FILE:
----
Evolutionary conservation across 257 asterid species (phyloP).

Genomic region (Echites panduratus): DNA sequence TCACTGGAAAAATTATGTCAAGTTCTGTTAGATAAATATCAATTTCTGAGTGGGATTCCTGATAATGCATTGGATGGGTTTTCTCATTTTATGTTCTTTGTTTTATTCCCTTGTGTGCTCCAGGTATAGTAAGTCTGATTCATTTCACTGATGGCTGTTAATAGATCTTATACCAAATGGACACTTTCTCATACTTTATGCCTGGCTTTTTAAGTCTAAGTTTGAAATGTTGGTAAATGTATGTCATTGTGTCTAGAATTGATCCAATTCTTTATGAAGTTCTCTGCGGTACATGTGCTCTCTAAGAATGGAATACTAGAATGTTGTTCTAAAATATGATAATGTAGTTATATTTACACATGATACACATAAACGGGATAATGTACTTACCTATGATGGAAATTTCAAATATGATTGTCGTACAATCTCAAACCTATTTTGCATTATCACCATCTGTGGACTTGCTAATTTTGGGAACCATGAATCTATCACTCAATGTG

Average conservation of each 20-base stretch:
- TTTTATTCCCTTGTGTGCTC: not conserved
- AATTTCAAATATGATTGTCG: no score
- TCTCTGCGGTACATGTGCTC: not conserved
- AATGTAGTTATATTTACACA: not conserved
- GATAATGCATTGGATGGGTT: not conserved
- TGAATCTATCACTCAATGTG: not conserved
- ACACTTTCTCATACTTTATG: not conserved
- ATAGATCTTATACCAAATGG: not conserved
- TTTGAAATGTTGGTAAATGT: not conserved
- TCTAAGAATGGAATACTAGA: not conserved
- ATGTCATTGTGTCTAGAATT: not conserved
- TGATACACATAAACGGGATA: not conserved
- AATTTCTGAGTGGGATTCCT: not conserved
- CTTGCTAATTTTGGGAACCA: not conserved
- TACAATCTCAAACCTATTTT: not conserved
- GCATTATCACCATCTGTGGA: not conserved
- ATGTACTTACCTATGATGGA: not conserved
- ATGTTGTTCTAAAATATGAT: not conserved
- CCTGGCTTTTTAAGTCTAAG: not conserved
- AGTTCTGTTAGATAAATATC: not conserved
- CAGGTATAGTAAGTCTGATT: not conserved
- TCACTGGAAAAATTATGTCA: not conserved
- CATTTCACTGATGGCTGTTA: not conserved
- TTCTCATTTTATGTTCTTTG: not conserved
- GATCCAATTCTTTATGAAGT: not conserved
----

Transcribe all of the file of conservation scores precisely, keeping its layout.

Evolutionary conservation across 257 asterid species (phyloP).

Genomic region (Echites panduratus): DNA sequence TCACTGGAAAAATTATGTCAAGTTCTGTTAGATAAATATCAATTTCTGAGTGGGATTCCTGATAATGCATTGGATGGGTTTTCTCATTTTATGTTCTTTGTTTTATTCCCTTGTGTGCTCCAGGTATAGTAAGTCTGATTCATTTCACTGATGGCTGTTAATAGATCTTATACCAAATGGACACTTTCTCATACTTTATGCCTGGCTTTTTAAGTCTAAGTTTGAAATGTTGGTAAATGTATGTCATTGTGTCTAGAATTGATCCAATTCTTTATGAAGTTCTCTGCGGTACATGTGCTCTCTAAGAATGGAATACTAGAATGTTGTTCTAAAATATGATAATGTAGTTATATTTACACATGATACACATAAACGGGATAATGTACTTACCTATGATGGAAATTTCAAATATGATTGTCGTACAATCTCAAACCTATTTTGCATTATCACCATCTGTGGACTTGCTAATTTTGGGAACCATGAATCTATCACTCAATGTG

Average conservation of each 20-base stretch:
- TTTTATTCCCTTGTGTGCTC: not conserved
- AATTTCAAATATGATTGTCG: no score
- TCTCTGCGGTACATGTGCTC: not conserved
- AATGTAGTTATATTTACACA: not conserved
- GATAATGCATTGGATGGGTT: not conserved
- TGAATCTATCACTCAATGTG: not conserved
- ACACTTTCTCATACTTTATG: not conserved
- ATAGATCTTATACCAAATGG: not conserved
- TTTGAAATGTTGGTAAATGT: not conserved
- TCTAAGAATGGAATACTAGA: not conserved
- ATGTCATTGTGTCTAGAATT: not conserved
- TGATACACATAAACGGGATA: not conserved
- AATTTCTGAGTGGGATTCCT: not conserved
- CTTGCTAATTTTGGGAACCA: not conserved
- TACAATCTCAAACCTATTTT: not conserved
- GCATTATCACCATCTGTGGA: not conserved
- ATGTACTTACCTATGATGGA: not conserved
- ATGTTGTTCTAAAATATGAT: not conserved
- CCTGGCTTTTTAAGTCTAAG: not conserved
- AGTTCTGTTAGATAAATATC: not conserved
- CAGGTATAGTAAGTCTGATT: not conserved
- TCACTGGAAAAATTATGTCA: not conserved
- CATTTCACTGATGGCTGTTA: not conserved
- TTCTCATTTTATGTTCTTTG: not conserved
- GATCCAATTCTTTATGAAGT: not conserved